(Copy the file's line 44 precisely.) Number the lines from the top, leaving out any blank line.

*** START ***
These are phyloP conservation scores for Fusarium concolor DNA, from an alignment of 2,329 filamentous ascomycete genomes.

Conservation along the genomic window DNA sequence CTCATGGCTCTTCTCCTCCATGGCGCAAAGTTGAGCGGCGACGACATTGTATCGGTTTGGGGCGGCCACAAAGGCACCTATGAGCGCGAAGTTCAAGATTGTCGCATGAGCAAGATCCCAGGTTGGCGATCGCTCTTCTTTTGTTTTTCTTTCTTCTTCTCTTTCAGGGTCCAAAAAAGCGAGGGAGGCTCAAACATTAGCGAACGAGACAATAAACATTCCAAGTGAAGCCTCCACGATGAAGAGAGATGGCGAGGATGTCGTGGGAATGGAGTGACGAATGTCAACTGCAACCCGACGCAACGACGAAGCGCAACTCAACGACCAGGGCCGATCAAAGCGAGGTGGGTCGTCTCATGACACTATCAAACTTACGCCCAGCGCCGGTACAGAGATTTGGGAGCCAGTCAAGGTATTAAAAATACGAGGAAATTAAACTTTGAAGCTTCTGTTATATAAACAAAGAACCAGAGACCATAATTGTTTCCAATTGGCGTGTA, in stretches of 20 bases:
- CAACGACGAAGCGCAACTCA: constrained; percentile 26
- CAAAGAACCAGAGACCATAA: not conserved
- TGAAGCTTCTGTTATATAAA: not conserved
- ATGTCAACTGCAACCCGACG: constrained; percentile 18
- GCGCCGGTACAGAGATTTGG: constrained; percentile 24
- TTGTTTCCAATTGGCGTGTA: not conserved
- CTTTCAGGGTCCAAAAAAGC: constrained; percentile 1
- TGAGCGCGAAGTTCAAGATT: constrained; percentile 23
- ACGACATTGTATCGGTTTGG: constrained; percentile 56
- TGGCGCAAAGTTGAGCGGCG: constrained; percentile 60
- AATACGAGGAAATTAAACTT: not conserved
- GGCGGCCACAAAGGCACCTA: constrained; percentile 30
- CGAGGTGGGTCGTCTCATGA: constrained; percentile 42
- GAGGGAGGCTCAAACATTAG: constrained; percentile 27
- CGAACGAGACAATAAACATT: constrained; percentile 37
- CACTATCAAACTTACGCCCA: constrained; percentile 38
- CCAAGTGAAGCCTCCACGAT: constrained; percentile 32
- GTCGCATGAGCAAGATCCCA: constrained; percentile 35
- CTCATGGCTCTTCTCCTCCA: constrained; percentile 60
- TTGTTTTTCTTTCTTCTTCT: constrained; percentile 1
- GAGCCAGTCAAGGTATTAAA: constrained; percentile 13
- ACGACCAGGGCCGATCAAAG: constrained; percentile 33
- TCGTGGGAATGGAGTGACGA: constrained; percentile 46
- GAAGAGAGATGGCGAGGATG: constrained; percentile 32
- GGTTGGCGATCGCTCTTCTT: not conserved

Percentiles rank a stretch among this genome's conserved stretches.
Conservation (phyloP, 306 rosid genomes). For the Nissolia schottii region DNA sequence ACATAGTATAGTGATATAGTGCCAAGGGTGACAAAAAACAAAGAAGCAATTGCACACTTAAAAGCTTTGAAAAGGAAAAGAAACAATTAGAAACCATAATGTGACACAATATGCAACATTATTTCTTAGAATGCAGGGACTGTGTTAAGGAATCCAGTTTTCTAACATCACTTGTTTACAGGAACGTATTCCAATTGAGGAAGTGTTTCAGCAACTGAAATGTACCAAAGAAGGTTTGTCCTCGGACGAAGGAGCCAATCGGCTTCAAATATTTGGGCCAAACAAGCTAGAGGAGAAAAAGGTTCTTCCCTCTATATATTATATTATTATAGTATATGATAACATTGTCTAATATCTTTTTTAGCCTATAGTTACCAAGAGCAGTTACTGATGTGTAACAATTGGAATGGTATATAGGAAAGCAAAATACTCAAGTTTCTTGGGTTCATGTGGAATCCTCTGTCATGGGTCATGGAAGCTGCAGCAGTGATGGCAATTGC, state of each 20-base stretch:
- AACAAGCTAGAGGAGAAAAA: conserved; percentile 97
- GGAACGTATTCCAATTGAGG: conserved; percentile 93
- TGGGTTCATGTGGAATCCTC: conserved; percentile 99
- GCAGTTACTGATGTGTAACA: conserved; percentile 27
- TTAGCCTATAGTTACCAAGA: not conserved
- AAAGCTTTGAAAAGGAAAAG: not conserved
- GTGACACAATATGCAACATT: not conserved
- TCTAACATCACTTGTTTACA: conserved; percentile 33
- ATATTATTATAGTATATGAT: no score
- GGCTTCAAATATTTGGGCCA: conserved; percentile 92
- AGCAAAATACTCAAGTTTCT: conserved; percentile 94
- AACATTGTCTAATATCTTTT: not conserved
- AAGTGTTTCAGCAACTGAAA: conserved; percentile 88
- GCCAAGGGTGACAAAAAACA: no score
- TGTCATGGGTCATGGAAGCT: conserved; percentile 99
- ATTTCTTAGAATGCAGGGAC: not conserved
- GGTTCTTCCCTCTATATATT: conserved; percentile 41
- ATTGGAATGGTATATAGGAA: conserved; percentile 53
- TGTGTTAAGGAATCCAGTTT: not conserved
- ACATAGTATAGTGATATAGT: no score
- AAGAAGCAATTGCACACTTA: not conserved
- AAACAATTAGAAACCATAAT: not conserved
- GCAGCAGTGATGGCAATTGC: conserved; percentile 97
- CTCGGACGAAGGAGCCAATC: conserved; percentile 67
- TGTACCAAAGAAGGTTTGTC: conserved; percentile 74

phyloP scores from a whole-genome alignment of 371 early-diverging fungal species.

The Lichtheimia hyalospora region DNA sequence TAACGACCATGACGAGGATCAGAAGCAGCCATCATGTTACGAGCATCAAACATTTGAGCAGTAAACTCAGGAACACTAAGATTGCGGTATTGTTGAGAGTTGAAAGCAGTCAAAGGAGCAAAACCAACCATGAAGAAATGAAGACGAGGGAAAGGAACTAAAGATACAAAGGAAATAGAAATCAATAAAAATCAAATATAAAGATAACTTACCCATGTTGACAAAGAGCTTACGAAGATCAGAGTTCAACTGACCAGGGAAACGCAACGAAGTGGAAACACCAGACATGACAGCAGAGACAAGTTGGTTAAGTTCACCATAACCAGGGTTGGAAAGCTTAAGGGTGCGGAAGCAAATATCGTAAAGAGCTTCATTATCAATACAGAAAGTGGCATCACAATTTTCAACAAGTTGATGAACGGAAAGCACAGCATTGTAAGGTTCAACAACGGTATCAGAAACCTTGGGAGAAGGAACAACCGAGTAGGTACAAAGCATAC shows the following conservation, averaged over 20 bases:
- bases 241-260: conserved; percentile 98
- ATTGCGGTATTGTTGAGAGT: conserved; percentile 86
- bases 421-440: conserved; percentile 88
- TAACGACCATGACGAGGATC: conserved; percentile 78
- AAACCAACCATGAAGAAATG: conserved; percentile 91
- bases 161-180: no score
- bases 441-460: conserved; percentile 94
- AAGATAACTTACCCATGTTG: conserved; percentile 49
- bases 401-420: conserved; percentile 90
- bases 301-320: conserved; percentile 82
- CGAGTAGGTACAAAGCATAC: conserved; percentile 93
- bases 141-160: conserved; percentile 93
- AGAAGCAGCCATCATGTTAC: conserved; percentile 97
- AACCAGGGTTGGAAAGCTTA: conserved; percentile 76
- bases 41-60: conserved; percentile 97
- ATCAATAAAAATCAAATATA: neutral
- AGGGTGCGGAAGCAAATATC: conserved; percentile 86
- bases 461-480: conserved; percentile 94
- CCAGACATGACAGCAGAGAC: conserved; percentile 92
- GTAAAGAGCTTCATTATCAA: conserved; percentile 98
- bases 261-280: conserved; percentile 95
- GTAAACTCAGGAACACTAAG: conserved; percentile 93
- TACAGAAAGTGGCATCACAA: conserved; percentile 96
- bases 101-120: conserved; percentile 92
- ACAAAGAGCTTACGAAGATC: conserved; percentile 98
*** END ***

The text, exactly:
- TGTCATGGGTCATGGAAGCT: conserved; percentile 99